Friday, August 21, 2015

"On Writing a Military Novel," by Jonathan Raab, Author of 'Flight of the Blue Falcon'

My military service—and the service of those around me—wasn’t anything special.

I didn’t serve in some elite black ops unit. I spent a relatively short amount of time in-country. And my deployments were, on the whole, both very, very boring.

That mundanity is precisely why it was important that I wrote about it. While our culture is quick to celebrate war heroes—those figures who meet extreme circumstances and rise above them, or endure in the face of incredible hardship—of less note and renown is the typical soldier, the average grunt, or the lowly Joe just doing his job.

Societies have always celebrated their heroes—those who do more, those who achieve more. That’s great. But if we only focus on the stories that are propaganda worthy, we lose something of ourselves. The average person who serves in war has a story to tell, and that story is important. It’s important precisely because so many can relate to it.

In Flight of the Blue Falcon, I describe a lot of the soldier’s day-to-day activities. It’s mundane, sure, but it’s also important. It’s funny. It’s surreal. It’s bizarre. It’s frustrating. Not everyone serves in the military or in a time of war, but everyone has a job that they hate, at one time or another. They have a boss that drives them nuts. They experience hardship, misunderstanding, alienation. They find their dreams slipping away. Their relationships fraying. Their self-respect taking a hit.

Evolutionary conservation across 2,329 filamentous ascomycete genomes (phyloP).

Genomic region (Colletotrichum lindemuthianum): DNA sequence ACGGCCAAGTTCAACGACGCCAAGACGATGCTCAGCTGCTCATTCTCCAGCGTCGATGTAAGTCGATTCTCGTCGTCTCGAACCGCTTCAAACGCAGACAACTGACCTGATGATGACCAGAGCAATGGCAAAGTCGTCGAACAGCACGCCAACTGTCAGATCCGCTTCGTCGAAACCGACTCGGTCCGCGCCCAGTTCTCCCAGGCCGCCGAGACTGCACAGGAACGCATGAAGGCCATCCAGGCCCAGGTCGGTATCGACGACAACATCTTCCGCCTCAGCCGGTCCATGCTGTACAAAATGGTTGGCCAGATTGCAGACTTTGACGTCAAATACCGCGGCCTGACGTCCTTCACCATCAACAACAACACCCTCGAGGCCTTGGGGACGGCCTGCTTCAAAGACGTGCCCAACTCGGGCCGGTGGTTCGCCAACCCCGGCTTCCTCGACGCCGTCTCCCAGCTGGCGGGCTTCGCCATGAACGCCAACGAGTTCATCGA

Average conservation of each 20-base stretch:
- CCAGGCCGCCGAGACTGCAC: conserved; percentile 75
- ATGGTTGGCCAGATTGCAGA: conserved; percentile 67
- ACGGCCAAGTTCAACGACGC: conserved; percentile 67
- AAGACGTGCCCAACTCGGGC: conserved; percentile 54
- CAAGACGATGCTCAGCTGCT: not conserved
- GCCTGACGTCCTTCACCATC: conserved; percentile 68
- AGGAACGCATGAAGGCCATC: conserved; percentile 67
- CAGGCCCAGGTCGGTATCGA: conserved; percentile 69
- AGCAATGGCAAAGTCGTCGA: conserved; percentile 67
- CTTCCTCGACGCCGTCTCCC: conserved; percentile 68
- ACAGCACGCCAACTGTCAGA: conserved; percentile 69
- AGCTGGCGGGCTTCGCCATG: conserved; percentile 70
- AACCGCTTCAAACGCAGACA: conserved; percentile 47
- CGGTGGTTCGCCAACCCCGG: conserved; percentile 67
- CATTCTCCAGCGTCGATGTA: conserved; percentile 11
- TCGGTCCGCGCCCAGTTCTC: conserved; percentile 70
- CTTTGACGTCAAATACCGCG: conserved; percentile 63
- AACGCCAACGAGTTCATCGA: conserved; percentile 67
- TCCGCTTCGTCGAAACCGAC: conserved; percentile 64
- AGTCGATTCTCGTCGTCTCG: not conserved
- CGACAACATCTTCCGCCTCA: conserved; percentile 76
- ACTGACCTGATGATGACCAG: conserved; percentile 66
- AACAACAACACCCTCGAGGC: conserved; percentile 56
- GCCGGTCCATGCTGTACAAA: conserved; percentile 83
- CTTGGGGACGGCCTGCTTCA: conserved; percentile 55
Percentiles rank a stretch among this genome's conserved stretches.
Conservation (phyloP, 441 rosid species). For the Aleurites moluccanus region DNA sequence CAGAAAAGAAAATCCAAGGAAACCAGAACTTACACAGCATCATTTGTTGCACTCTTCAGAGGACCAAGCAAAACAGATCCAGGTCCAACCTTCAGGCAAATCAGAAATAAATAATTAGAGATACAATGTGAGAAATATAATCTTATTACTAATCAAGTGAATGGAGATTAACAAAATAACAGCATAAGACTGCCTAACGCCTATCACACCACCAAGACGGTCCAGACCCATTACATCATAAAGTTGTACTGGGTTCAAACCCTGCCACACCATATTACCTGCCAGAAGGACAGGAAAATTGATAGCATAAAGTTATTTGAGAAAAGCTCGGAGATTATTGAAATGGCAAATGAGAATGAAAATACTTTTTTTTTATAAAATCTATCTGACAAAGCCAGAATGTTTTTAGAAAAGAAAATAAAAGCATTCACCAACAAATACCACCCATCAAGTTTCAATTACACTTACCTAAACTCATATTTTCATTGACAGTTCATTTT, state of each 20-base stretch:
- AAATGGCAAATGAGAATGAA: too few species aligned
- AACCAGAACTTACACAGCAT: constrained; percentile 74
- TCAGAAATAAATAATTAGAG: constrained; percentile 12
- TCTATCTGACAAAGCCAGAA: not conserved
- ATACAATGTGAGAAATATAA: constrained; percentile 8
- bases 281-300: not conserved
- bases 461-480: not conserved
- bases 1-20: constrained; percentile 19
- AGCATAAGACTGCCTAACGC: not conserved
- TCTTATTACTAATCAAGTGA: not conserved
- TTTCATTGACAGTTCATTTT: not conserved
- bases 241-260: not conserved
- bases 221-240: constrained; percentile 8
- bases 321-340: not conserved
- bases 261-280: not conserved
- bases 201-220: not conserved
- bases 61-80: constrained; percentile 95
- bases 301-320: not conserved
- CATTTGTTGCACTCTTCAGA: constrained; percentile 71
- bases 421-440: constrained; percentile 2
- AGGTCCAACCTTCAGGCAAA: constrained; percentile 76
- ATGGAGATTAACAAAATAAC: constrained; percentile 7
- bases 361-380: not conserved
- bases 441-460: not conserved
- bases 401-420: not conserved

Everyone can relate to those things.

Military service—real, rough, dangerous service—brings these moments and periods of self-reflection and doubt to a whole new level. Good military novels are essentially books about the American workplace, the American dream, writ large against tragic circumstances, with high-stakes moments that go well beyond the typical. And yet, if you’ve ever spent any amount of time with line soldiers, you realize that they are typical. They are just regular folks, trudging through the day to day of their lives, their jobs. Even if you’ve never served, you’ll see yourself in them. You’ll see your friends, your family, your co-workers in the faces and stories of these men and women in uniform.
That is precisely why, not in spite of but because of the mundanity of military service, we should tell our stories. Our stories of being bored, of being hopeful, of being challenged with loss and even death. The experience of the average is valuable, because in the average, we can see ourselves. We can be connected with one another, even across cultures, time, and experience. 

Title: Flight of the Blue Falcon
Genre: Fiction – Adult
Author: Jonathan Raab
Publisher: War Writers’ Campaign, Inc.
Watch the Trailer
Purchase on Amazon
About the Book:
“Jonathan Raab is not only a genuine advocate for veteran causes, he is a preacher of their tales; both fiction and nonfiction. His writing will immerse you into a combat environment that parallels the imagination of those who have never had the pleasure.”
—Derek J. Porter, author of Conquering Mental Fatigues: PTSD & Hypervigilance Disorder